Effects of feed deprivation on Standardbred horses fed a forage-only diet and a 50:50 forage-oats diet

Authors

  • M. CONNYSSON,

    Corresponding author
    1. Travskolan Wången; Department of Clinical Sciences, Department of Animal Nutrition and Management, Swedish University of Agricultural Sciences, Sweden.
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  • B. ESSÉN-GUSTAVSSON,

    1. Travskolan Wången; Department of Clinical Sciences, Department of Animal Nutrition and Management, Swedish University of Agricultural Sciences, Sweden.
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  • J. E. LINDBERG,

    1. Travskolan Wången; Department of Clinical Sciences, Department of Animal Nutrition and Management, Swedish University of Agricultural Sciences, Sweden.
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  • A. JANSSON

    1. Travskolan Wången; Department of Clinical Sciences, Department of Animal Nutrition and Management, Swedish University of Agricultural Sciences, Sweden.
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email: malin.connysson@wangen.se

Summary

Reasons for performing study: A higher forage allowance to athletic horses might be an alternative to increase health and the gut fluid reservoir. However, more forage might increase bodyweight (bwt) and could therefore be a limitation during competition.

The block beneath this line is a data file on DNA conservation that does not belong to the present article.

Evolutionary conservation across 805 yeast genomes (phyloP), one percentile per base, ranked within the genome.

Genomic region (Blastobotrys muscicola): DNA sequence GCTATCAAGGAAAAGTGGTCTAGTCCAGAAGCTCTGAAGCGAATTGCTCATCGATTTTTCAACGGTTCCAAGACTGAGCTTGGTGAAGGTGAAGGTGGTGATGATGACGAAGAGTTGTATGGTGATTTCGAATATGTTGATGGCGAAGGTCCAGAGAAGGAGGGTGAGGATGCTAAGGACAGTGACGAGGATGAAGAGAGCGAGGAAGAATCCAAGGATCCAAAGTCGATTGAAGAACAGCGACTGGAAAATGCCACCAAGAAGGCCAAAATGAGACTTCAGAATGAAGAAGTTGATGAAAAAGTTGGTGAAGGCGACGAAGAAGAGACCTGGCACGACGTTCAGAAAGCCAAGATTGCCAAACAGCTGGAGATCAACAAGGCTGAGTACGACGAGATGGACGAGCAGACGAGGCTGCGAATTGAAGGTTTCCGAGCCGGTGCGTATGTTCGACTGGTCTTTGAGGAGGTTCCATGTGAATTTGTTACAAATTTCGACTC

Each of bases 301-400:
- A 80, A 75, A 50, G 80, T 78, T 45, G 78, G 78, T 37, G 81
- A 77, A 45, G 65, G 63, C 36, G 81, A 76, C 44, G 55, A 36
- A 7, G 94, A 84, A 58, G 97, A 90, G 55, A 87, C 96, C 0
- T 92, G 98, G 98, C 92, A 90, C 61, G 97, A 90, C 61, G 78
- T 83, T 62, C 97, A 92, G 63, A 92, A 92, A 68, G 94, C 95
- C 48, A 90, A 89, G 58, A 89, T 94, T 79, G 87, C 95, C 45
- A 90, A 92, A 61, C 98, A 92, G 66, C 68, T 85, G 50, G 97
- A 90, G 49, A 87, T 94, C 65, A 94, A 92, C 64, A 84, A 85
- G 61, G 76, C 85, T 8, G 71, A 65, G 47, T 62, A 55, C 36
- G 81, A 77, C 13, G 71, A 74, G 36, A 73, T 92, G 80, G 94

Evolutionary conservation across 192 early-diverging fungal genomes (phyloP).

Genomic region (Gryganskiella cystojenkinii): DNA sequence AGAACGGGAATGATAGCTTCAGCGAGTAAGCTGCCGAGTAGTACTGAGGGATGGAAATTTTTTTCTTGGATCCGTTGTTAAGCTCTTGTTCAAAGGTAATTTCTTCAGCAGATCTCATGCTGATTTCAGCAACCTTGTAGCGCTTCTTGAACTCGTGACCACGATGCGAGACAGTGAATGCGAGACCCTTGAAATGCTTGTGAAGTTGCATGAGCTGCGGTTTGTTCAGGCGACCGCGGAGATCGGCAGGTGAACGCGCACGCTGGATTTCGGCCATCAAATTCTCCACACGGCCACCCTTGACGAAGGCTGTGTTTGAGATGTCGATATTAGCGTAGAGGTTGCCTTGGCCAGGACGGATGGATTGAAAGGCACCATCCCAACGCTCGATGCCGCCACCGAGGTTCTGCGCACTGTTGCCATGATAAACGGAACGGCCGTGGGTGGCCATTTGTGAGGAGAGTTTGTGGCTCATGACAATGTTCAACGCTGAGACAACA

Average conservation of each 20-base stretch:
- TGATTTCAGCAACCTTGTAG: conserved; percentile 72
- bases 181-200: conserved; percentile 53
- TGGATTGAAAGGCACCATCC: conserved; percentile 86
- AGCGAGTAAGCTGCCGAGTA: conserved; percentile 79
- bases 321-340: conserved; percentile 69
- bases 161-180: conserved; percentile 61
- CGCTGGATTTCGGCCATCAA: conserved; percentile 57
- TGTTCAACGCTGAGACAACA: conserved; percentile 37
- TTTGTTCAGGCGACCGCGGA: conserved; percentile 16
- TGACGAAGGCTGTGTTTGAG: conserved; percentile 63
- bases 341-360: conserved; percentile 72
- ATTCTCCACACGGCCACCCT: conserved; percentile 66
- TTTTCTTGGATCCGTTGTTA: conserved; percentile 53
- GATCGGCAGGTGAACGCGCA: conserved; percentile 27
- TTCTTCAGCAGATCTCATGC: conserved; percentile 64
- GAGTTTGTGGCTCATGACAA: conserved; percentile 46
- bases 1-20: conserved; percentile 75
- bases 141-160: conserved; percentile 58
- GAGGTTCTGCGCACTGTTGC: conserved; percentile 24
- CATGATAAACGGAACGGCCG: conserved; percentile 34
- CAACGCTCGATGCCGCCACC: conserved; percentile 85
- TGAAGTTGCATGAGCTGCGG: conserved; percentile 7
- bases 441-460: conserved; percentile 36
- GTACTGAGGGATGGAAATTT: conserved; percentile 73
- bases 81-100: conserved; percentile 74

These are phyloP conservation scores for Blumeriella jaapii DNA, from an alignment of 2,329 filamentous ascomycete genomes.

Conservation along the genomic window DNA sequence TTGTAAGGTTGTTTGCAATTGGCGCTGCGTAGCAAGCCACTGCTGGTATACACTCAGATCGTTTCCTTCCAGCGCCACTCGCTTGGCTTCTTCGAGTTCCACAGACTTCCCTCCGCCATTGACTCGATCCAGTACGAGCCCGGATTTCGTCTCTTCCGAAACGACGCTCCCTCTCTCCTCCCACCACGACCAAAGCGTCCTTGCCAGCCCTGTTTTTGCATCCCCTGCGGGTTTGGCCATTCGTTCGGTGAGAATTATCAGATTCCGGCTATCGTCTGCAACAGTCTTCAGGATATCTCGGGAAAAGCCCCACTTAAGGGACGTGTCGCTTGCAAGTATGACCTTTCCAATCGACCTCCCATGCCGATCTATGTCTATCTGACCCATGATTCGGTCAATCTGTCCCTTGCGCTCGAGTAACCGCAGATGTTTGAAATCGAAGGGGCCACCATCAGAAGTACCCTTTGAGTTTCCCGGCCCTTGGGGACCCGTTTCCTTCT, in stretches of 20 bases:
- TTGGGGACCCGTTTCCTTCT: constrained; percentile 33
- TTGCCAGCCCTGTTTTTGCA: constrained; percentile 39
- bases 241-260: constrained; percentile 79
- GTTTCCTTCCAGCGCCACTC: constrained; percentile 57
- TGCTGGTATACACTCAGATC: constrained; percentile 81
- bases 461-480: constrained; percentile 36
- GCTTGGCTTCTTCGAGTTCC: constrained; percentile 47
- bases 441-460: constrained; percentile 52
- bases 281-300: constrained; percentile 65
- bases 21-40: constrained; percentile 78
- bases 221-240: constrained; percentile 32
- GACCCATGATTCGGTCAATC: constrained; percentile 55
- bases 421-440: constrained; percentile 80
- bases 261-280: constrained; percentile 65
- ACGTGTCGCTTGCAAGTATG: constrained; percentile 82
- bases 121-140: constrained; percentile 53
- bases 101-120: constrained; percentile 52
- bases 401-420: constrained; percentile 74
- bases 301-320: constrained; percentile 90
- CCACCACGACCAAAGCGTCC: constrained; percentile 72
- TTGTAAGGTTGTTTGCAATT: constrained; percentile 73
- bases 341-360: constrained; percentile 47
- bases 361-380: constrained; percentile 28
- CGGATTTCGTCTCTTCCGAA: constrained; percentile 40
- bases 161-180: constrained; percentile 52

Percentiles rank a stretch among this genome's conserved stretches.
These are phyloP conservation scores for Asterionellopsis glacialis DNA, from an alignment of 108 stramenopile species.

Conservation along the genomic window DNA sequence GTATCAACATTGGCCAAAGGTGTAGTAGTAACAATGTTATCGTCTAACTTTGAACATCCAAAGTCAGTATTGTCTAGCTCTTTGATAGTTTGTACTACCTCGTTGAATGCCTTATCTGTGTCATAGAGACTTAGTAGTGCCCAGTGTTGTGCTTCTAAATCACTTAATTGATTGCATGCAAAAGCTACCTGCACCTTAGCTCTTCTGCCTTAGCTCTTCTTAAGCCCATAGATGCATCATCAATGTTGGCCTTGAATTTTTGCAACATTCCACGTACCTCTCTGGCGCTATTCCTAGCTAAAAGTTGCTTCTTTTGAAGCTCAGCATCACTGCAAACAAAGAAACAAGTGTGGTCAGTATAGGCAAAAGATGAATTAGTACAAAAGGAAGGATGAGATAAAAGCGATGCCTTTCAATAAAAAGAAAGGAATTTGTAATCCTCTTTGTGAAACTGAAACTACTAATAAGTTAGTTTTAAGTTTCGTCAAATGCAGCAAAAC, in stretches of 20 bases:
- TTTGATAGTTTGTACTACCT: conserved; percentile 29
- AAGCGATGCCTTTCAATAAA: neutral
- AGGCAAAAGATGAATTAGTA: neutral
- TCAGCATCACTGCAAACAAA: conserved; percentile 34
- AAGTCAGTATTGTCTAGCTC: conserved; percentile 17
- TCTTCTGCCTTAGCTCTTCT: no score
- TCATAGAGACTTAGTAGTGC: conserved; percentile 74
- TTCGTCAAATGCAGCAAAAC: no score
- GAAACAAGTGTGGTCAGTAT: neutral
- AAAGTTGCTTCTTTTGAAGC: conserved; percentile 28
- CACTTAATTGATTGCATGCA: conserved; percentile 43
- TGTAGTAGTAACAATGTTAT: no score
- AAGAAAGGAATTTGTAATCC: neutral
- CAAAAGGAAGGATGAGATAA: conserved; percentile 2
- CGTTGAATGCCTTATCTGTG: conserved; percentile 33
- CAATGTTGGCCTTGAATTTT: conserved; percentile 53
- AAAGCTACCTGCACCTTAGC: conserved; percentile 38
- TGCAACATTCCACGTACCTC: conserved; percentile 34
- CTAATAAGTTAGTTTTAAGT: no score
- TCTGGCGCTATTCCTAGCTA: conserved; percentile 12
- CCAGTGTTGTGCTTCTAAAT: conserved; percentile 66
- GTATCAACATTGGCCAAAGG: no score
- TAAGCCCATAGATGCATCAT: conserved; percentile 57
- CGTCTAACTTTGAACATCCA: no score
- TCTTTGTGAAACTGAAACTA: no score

Objectives: To investigate the effect of a forage-only diet (FD) compared to a 50:50 (dry matter basis) forage:oats diet (OD) on bwt, plasma protein concentration and some metabolic plasma parameters during 12 h of feed deprivation.

Methods: Twelve adult Standardbred horses in training were used. The 2 diets were fed in 2 experimental periods of 3 weeks each in a crossover design. The last day of each period the horses were fasted for 12 h. The horses were weighed and their water intake measured every day during the trial and every hour during the 12 h feed deprivation. During feed deprivation total plasma protein (TPP), insulin, nonesterified fatty acids (NEFA), urea, glucose and acetate concentrations were analysed.

Results: Bwt and water intake was higher on FD compared to OD. Bwt loss was higher during feed deprivation on FD compared to OD. TPP was lower before and during the last 8 h of feed deprivation on FD compared to OD. Plasma insulin was lower on FD than on OD at feeding and for 5 h during feed deprivation. Plasma NEFA and urea increased on both diets during feed deprivation. Plasma glucose was not affected by diet or feed deprivation.

Conclusion: High energy forage diets could be an alternative to high grain diets for athletic horses. The small increase in bwt on FD diminished with feed deprivation and the low TPP concentration indicate a greater potential to use an internal fluid compartment to maintain plasma volume.

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